MM: The great paradox of teams, we’ve learned, is that the desire to be part of great productive and successful teams collides with an even greater human desire: for happiness. We naturally prefer to be with people who are like us: common beliefs and attitudes, common backgrounds, but most of all, common cognitive processes. We get along best with people whose brains like our own—empirical or creative, detail-oriented or big picture, verbal or mathematical or visual, etc. Indeed, we often get along better with a complete stranger whose brain is like our own than life-long neighbors (even family members) whose brains are not, despite the wealth of common experiences and culture.

By comparison, extensive research over the last two decades has shown that the most effective teams are composed of members whose brains are the most different, who see the world in antithetical ways. This stands to reason: as I said in my previous answer, the more people of different cognitive ‘types’ we can bring together, the more likely we’ll cover all scenarios and find the most successful strategy. One research study went so far as to suggest that the optimal team balance is 20-40 percent ‘creative’, 10-20 percent ‘conformist’, and up to 10 percent ‘detail-oriented’, filling in the rest with other talent.

And you are right: the problem with these maximally diverse teams is that they have an intrinsic volatility. They can easily implode, or disintegrate into feuds and fights. They also aren’t naturally ‘fun,’ but merely functional. The key, then, is to figure out how to keep them together and, if nothing else, harmonious. That can be accomplished through a combination of:

  1. Sophisticated communications and regular meetings to promote harmony and catch conflict early;
  2. A well-established set of rules for interaction and recognition to help create a strong team culture; and
  3. A strong team leader/manager to hold things together.

In the end, it takes great leaders to make possible great teams. For that, there’s no real short-cut.

8cr: In all the studies, stories, and scientific evidence you cite, it seems that rather than being inherently selfish (as I think popular opinion has it), man is actually hardwired to be cooperative. How is this true, and how can leaders tap into it?

RK: This is the essence of Team Genius. Teams are not social constructs, but are hardwired into our brains. The last 25% of human brain size, that which separates Neanderthals from us, is where we get our capacity for language and empathy—the pillars of collaboration needed for survival in a hostile and competitive world.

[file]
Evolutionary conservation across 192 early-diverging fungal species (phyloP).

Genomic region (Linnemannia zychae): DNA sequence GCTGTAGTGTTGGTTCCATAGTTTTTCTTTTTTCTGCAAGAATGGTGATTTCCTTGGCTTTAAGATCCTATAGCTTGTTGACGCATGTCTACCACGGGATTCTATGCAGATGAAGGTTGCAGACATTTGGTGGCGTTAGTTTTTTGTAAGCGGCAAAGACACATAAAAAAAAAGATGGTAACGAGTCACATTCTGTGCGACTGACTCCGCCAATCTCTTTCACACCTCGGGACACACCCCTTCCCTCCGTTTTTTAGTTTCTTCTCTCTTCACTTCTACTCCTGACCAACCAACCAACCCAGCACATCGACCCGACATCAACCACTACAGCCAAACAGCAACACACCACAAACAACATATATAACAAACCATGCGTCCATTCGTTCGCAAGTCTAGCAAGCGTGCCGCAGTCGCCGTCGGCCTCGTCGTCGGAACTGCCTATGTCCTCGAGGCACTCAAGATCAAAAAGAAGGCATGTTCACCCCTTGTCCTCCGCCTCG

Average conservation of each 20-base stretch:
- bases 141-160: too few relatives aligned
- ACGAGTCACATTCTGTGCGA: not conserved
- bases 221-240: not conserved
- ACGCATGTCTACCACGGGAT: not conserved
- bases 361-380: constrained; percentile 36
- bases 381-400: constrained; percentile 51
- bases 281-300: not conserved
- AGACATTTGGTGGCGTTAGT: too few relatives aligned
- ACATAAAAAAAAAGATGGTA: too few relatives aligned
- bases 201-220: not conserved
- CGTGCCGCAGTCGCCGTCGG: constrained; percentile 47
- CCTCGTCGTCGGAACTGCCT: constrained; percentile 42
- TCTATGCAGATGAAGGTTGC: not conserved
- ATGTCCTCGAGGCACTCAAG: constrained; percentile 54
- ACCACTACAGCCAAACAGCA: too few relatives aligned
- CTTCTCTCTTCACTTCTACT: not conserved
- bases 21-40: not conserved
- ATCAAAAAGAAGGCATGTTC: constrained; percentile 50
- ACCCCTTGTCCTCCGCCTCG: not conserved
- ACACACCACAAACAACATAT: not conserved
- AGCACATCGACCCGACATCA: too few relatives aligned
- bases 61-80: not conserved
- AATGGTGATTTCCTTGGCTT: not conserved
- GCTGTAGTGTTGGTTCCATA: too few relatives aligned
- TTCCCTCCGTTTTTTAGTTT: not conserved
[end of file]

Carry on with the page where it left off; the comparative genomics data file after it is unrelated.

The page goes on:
MM: Early man physically manifests the need for teamwork. We survived, and then ultimately triumphed, as animals because we are ‘compromise’ creatures: omnivorous, not particularly strong or fast or endowed with superior traits beyond intelligence. So, physically, we are designed to adapt to almost anything thrown at us. This same compromise also lends itself towards working as teams: we can bring together our personal adaptions to the outside world to come up with something better.

Biochemically and neurologically, this seems to be the case as well. Certain human hormones, notably oxytocin (the same stimulator of birth contractions and orgasms), induce group trust and social interaction—enabling us to overcome any natural suspicions of ‘others.’ At the same time, ‘mirror’ neurons in our brains seem to enhance our empathy for others, enabling us to learn together from shared experiences at least as well as we learn on our own. That natural advantage is a great incentive for team formation.

8cr: It is important to know how, and how big, to build teams. But you also counsel leaders that it’s important to know how and when to dismantle them—even seemingly successful and well-functioning ones. What are some of the signs that a team’s usefulness is coming to an end, and how do you reorganize them in a way that improves overall morale instead of killing it?

RK: It’s time to shake up a successful team when campfire stories become canonized into clichés. The way to do it is to: (1) acknowledge the past successes, (2) honor the contributors, and (3) make it clear why the successful team is being dissolved and distributed… to populate the rest of the organization with successful team’s DNA. Treat this as a celebration, an opportunity for new adventures.